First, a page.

By Kaitlin Steinberg
By Minh T Truong
By Molly Dunn
By Brooke Viggiano
By Kaitlin Steinberg
By Molly Dunn
By Molly Dunn
By Eating Our Words
A kosher delicatessen without the ambient sound of New York accents is immediately suspicious in my book, kind of like a Mexican restaurant with no Spanish speakers. Only delis stuffed with meats and cheeses and Noo Yawk dialogue put me at ease. But so do menus that prominently tout Reubens, because the sandwich is just about the only item this Southern-fried WASP from Louisiana knows how to order at a deli -- besides a bagel, of course.
This naturally raises a logical question: Why would a Southern-fried WASP from Louisiana think herself sufficiently knowledgeable to review a New York-style deli like Kenny & Ziggy's Delicatessen Restaurant? I pondered this very question recently as I sat at a polished wooden table in K&Z's bright, attractive surroundings, looking over the menu's selections of kishke, kugel and kreplach in creeping confusion. I felt more like a Southern-fried schlemiel. A matzo moron. A
Okay, you get the picture. But like any good Southerner, I know how to meet people, and I know several New Yorkers, Lower East Side born and raised. Surely these friends, who have an opinion on everything, would be honored that somebody actually wanted to hear it. I decided there and then that I would recruit them for my next trip to Kenny & Ziggy's.
2327 Post Oak Blvd.
Houston, TX 77056
Relieved by this thought, I was able to relish the Reuben ($8.95) I had ordered -- I toldyou -- which arrived open-faced (New York-style, I was told later) and looked like a half-acre of food, draping over the side of the plate. My only complaint: The Russian dressing came on the side, and it was impossible to smear it between the bread and the corned beef without major surgery. So, I smeared it on top of the melted Swiss cheese.
Flash forward a week. I arrived with seven friends who, to varying degrees, spoke "New York" and had the attitudes to prove it. Agreeing that the matzo ball soup was the true standard by which a New York deli should be judged, two volunteered to get it, just in case their opinions differed. (I realized later this was a joke: The opinions of New Yorkers always differ.) With that out of the way, the group systematically staked out the available dishes, ordering a carefully selected assortment of items to ensure quality throughout the menu.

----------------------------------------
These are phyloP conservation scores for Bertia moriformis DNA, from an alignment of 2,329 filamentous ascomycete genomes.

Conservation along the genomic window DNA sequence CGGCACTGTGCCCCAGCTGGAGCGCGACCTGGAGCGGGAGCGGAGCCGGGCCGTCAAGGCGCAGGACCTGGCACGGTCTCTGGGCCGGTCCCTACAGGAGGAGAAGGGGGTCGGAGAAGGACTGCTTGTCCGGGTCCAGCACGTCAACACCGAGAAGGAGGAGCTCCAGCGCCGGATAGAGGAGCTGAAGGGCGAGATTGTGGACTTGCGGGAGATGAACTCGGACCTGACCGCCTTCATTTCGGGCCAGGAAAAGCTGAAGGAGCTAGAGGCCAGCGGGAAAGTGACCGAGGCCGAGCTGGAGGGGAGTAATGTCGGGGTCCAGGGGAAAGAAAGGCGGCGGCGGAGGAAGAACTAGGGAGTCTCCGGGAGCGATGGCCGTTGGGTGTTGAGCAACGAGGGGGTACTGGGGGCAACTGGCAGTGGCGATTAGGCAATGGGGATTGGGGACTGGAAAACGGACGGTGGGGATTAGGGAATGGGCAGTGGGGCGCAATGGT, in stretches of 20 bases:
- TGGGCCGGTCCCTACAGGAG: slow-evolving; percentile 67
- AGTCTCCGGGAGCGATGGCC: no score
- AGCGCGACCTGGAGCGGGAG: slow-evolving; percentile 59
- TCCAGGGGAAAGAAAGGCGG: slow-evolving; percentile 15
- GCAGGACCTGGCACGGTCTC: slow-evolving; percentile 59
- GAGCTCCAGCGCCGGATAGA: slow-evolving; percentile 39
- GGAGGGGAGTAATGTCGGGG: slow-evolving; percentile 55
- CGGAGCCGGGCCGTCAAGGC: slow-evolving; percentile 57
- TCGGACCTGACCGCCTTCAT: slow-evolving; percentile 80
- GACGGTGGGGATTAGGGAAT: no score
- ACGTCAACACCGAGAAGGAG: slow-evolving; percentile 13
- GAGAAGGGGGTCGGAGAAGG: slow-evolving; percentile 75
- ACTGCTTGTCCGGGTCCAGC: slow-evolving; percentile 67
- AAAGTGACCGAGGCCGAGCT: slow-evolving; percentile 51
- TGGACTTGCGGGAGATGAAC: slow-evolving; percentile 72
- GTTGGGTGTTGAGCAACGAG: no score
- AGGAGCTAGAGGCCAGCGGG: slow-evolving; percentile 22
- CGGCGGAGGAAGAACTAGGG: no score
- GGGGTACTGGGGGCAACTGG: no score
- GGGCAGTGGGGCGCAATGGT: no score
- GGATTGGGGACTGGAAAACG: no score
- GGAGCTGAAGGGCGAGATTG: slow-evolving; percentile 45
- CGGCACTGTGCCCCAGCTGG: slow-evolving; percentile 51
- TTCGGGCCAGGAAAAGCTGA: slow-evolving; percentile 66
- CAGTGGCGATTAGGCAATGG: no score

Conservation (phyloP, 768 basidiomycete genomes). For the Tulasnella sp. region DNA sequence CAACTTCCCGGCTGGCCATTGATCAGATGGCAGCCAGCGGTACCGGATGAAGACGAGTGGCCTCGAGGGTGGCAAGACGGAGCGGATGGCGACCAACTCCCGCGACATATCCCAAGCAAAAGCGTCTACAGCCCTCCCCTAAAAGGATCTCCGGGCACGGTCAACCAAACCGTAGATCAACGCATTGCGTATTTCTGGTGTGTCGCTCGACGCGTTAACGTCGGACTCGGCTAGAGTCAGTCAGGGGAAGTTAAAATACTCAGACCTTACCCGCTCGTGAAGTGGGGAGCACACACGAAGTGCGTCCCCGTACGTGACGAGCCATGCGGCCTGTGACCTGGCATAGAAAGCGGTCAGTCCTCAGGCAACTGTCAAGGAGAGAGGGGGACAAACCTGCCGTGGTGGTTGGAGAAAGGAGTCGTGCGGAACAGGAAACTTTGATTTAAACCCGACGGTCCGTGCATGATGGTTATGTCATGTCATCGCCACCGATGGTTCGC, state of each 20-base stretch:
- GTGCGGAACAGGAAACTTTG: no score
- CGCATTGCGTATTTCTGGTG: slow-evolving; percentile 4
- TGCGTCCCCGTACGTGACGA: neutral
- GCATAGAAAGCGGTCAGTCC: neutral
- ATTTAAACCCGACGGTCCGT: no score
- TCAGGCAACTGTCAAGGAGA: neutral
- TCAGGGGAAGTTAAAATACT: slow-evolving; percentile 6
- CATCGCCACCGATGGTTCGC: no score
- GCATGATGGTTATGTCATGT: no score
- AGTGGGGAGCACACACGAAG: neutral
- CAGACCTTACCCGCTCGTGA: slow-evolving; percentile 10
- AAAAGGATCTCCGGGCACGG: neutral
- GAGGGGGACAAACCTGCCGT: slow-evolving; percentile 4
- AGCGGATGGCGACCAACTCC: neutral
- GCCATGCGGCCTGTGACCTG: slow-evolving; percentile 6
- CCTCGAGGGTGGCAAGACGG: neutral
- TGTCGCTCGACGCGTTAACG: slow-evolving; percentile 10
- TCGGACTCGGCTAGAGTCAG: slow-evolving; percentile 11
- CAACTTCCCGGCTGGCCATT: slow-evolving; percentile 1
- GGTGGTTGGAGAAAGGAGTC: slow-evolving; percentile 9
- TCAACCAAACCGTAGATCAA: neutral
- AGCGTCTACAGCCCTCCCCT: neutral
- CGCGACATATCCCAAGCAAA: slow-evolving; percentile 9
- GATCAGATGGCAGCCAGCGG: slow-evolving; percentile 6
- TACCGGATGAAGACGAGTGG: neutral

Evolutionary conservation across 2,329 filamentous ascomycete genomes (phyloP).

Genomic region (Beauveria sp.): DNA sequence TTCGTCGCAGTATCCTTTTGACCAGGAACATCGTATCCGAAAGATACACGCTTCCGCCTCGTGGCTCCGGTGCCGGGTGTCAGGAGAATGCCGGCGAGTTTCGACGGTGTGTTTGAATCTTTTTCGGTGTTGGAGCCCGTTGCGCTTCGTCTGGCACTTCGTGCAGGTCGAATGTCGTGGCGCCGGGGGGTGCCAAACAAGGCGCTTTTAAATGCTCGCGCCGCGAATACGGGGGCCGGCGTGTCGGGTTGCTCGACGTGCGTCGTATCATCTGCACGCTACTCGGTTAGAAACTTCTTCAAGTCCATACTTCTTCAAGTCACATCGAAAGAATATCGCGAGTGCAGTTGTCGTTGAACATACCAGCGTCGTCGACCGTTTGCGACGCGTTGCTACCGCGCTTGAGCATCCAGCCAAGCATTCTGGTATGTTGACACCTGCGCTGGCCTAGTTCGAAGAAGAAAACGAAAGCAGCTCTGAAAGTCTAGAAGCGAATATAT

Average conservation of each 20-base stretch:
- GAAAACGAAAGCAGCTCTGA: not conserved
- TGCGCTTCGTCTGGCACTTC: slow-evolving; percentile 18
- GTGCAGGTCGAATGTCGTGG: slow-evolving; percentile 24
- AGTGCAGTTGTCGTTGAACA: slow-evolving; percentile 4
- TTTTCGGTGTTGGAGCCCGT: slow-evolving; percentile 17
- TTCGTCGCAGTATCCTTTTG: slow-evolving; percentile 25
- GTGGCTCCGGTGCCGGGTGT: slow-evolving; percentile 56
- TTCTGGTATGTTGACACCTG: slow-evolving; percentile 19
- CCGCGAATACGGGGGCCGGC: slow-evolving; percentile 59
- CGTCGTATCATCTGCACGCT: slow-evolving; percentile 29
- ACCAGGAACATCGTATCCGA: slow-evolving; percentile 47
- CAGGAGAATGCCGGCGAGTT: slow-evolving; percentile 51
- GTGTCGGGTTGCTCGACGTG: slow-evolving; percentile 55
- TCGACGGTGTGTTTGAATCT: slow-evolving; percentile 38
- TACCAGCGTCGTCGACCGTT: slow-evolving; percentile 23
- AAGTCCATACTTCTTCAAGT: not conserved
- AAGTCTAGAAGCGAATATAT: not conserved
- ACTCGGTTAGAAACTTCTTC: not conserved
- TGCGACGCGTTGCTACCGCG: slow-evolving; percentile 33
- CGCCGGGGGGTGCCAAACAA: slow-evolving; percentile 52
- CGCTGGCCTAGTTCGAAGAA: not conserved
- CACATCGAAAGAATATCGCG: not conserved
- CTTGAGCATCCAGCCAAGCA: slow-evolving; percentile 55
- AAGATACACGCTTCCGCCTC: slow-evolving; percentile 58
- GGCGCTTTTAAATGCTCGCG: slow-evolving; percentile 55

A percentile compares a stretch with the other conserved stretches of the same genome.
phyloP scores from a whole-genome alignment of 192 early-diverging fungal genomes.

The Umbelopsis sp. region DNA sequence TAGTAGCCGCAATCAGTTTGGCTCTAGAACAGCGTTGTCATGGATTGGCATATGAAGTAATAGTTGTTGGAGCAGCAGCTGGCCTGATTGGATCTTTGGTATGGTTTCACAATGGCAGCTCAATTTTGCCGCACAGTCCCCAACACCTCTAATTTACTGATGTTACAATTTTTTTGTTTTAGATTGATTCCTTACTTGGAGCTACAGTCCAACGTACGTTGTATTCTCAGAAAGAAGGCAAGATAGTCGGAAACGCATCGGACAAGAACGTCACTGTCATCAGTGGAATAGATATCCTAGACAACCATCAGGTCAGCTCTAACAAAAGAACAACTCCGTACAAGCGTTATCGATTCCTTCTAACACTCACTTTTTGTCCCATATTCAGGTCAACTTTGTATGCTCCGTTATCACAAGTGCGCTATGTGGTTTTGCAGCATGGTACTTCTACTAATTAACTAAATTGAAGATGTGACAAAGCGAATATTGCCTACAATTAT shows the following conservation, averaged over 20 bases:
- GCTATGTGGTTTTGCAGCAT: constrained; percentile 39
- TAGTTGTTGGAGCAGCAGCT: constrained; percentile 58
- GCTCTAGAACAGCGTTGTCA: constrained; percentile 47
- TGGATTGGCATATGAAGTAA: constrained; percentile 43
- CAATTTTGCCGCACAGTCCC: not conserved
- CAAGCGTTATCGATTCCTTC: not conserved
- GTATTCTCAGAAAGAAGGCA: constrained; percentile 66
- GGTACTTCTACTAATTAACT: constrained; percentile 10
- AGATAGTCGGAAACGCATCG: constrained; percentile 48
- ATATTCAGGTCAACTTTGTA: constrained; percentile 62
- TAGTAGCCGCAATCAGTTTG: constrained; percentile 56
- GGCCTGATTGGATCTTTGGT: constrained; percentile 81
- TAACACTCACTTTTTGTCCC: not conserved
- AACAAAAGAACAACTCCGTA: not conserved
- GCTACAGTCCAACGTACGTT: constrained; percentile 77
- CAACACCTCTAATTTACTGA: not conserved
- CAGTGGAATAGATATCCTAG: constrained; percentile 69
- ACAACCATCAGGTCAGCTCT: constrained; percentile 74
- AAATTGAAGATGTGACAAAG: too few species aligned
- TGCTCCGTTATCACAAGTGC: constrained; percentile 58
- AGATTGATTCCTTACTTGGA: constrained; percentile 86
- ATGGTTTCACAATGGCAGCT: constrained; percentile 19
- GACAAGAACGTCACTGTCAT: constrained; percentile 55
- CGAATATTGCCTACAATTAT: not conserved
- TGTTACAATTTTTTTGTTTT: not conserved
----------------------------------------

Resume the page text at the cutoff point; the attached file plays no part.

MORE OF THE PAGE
After placing our intricate order, we turned to the restaurant's south wall, decorated with the caricatures of dozens of former and current actors and comedians. When Ziggy Gruber opened his famous Ziggy G's New York-style deli on Sunset Boulevard in Los Angeles, I'm told, he recruited an artist to hang out at his restaurant and draw the famous faces that frequented the place, paying the caricaturist in pastrami sandwiches. Judging from the sheer volume of drawings, Ziggy G's was a regular Brown Derby.
And that's not the only deli in the Gruber clan. Ziggy's grandfather Max Gruber reportedly opened the first deli on Broadway in New York in 1927. The family has been peddling pastrami in a dozen or so locations ever since. Kenny & Ziggy's is the Grubers' first foray this far south, the result of Houston restaurateur Kenny Friedman, who met Gruber through a mutual friend and convinced him to open a deli here.
My friends were duly impressed by the history lesson, but they were still reserving judgment. For them, the real test would be the matzo ball. Would it float or sink? They knew one thing for certain: It wouldn't be small. One friend tried ordering a cup of the soup, but the waiter said the matzo ball was too big for a cup. There are just two sizes, he said, a pint ($3.25) or a quart ($6.25).
While we were waiting, one of my friends, a part-time musician, told us the lyrics of Jewish country-and-western songs he was thinking about writing. "How about 'The second time she said "Shalom," I knew it meant good-bye'?"
Groans around the table.
" 'I've got my foot on the glass, now where are you?' "
Mercifully, the food arrived.
All spoons and forks immediately went to the two giant matzo balls on the table -- first just to pick at them to check for fluffiness, then to sample.
"Mine are never that fluffy -- that's why I let someone else make them."
"Doesn't sink to the bottom of your stomach like a schtein."
The soup itself had a delicious chicken flavor.
The potato knish ($3.25), a croissantlike pastry filled with silky mashed potatoes, was hot and scrumptious. It earned thumbs-up when bites were passed around the table. Pastrami can be ordered with extra marbling or extra lean; either way it arrives on a sandwich ($8.25) at least three inches thick, a definite New York tradition. The sandwich itself was flavorful, but when combined with the Hebrew National mustard flown in from New York, it was pungent and right on the money.
Rookie deligoers might want to pass on the kasha varnishkas ($3.50, or served as a side dish). The stuffinglike dish made from barley was a bit strong for this palate, definitely an acquired taste. The Acquired Tastes around the table loved it, though. And so it went for the kishke ($5.50, or served as a side), repeatedly referred to as Jewish boudin and just as likely to raise your cholesterol levels. Beef renderings, along with onion, celery and spices, are stuffed into a beef casing and sliced into thick, dark rounds that came swimming in brown gravy. Tasted ominous to me; everyone else raved.